Farmer suspected of killing six family members in Australia shooting
Officials said Peter Miles is thought to have killed himself following the massacre in Western Australia state.
A 61-year-old farmer is suspected of carrying out Australia’s worst mass shooting in 22 years, shooting dead six family members, including four of his grandchildren, before killing himself last week, according to a state official.
Police found Peter Miles, his wife Cynda, their daughter Katrina Miles and her four children with fatal gunshot wounds on Friday where they lived at Forever Dreaming Farm in the village of Osmington in Western Australia state.
State Premier Mark McGowan on Monday confirmed that Peter Miles was the suspected perpetrator.
Police have released few details of the tragedy, which was Australia’s worst mass shooting since a lone gunman killed 35 people in Tasmania state in 1996, prompting the nation to introduce tough gun controls.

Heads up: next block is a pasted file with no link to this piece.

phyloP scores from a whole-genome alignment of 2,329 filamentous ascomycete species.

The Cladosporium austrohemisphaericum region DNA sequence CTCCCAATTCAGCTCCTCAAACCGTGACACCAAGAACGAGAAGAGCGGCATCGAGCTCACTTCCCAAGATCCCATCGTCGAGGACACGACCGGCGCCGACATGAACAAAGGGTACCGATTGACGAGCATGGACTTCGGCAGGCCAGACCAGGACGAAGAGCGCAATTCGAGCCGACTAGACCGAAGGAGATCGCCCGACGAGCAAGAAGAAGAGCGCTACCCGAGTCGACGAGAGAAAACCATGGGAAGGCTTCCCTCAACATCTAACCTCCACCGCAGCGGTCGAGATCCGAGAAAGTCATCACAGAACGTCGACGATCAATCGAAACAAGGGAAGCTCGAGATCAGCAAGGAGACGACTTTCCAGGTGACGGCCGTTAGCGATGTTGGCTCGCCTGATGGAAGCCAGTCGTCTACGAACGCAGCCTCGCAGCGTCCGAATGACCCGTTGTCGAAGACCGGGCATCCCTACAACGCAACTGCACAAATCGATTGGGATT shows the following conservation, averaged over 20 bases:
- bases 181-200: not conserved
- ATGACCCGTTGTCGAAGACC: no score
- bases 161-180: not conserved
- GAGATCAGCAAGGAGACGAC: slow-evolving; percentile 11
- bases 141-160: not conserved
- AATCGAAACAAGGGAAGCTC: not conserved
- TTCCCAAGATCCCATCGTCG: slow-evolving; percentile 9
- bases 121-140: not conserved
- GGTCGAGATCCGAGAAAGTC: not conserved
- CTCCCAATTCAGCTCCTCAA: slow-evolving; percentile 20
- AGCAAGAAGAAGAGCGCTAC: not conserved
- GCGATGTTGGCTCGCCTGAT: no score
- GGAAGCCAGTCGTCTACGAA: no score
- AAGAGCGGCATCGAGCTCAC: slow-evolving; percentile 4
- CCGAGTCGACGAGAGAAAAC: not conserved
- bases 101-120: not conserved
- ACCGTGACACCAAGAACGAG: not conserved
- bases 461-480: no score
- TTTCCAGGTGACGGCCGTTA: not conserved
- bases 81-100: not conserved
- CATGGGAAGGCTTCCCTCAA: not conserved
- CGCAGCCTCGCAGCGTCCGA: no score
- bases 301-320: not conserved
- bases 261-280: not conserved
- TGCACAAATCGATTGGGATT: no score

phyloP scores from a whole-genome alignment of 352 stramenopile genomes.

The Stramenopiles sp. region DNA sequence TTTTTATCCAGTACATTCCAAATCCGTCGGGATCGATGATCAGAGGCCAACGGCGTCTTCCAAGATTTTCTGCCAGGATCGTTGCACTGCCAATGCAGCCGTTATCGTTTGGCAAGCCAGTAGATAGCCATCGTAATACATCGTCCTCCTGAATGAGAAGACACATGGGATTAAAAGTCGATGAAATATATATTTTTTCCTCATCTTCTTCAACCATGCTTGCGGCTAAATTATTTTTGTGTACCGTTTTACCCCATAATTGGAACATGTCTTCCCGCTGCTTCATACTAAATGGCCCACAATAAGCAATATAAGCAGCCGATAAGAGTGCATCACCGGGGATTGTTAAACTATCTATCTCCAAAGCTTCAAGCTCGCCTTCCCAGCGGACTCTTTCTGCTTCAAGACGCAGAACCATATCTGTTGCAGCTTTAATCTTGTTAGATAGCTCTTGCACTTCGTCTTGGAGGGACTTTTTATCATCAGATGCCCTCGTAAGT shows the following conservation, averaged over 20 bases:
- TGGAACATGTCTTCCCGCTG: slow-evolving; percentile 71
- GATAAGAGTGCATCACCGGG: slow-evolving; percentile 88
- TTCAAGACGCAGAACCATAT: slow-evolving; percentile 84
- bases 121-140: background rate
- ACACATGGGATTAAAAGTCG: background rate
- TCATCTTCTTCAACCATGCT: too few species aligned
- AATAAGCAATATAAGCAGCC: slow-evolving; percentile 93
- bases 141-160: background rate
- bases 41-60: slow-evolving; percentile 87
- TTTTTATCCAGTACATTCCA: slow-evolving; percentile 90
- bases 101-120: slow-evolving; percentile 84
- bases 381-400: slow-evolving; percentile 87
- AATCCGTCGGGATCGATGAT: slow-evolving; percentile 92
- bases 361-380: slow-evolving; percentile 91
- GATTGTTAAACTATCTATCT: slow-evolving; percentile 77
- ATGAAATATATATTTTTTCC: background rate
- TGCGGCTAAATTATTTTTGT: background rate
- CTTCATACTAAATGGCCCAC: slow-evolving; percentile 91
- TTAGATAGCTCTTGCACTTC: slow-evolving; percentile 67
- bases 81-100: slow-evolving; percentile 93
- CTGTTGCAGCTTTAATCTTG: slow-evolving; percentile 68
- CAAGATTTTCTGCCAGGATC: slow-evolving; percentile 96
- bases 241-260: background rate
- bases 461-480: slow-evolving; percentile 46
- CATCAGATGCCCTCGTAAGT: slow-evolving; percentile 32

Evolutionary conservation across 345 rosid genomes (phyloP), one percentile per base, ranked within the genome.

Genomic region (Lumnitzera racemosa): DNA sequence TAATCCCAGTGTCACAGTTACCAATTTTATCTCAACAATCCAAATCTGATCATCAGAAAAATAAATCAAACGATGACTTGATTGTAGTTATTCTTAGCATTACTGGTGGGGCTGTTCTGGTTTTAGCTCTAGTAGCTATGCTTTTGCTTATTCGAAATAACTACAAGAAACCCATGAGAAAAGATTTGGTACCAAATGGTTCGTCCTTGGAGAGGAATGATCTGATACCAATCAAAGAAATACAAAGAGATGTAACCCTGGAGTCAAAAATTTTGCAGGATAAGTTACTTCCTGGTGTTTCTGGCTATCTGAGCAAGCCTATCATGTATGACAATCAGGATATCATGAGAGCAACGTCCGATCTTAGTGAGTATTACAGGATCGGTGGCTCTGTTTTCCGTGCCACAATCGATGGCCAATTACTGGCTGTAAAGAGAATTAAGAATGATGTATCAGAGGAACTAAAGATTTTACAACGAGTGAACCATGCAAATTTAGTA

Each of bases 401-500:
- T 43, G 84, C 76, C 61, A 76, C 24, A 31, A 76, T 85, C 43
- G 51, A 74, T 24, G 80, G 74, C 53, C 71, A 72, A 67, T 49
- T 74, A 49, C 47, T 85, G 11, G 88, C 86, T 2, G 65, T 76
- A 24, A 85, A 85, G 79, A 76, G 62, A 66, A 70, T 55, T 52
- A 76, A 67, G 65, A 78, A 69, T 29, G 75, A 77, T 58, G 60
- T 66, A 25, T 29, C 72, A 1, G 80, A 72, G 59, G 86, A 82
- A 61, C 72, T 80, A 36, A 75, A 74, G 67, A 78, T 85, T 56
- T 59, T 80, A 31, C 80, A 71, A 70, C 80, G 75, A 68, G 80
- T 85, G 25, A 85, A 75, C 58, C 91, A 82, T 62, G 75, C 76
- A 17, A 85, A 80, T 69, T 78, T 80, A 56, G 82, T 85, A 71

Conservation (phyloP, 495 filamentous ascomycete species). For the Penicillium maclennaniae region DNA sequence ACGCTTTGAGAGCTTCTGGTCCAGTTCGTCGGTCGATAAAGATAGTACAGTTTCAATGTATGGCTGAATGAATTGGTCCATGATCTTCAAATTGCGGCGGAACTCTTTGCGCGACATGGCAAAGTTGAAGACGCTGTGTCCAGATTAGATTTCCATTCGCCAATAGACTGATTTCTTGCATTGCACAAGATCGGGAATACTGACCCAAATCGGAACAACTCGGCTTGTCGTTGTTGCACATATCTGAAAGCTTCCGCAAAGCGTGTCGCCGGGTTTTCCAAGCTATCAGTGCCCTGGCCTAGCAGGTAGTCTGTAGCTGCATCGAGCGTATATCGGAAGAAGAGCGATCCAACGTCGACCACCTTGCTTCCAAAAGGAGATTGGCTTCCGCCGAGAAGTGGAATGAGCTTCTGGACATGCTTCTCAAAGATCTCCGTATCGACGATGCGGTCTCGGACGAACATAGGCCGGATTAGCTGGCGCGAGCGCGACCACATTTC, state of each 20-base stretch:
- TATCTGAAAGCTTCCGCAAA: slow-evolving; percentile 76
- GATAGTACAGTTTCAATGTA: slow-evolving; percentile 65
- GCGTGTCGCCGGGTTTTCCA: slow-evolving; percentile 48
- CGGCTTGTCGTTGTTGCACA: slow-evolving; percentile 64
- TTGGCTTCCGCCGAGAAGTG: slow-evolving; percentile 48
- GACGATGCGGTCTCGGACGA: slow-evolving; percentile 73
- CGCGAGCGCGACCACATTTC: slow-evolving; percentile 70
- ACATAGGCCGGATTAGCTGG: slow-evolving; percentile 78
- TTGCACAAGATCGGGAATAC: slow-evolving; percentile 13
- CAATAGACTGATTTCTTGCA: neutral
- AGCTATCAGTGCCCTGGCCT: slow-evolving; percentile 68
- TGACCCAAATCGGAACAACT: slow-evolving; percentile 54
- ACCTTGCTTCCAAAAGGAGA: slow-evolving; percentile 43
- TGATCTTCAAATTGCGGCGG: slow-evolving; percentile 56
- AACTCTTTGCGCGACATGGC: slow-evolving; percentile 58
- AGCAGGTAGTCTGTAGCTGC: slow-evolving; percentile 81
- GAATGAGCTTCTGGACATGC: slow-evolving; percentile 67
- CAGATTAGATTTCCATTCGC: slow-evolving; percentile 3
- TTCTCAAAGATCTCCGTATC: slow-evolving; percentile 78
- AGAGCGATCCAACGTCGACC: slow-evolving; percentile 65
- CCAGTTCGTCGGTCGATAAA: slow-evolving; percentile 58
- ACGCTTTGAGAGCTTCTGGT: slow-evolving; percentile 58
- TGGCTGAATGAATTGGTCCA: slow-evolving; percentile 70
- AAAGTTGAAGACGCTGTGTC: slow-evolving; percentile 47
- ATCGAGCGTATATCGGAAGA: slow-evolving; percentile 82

A coroner will investigate the tragedy and officially state the causes of the seven deaths.
“Why he did it, what he did, you can only ever surmise,” Mr McGowan told Perth Radio 6PR. “As far as I’m aware, there was no evidence that he had any sort of mental health issues that could have resulted in the firearms being removed from him.”
Police found three guns registered to Peter Miles at the 30-acre sheep and vegetable farm where the three generations lived. Gun-owners in Australia lose their right to own a gun if they or a member of their family with whom they live are diagnosed with a mental illness such as depression.
Aaron Cockman, father of the dead children and the estranged husband of their mother, told reporters on Sunday that police had told him Peter Miles had shot dead Mr Cockman’s family as they slept in a converted shed where they lived before killing his wife in the living room of their house.
Peter Miles then called police before dawn on Friday. He had turned a gun on himself before police arrived, Mr Cockman said.
Mr Cockman said Peter Miles had struggled with the suicide of a son and news that another son had serious kidney disease.
Farmers are allowed to own guns under Australian law because they have a legitimate need for them to kill feral pests and predators or sick and injured livestock. However, automatic and semi-automatic rifles and shotguns are banned from public ownership.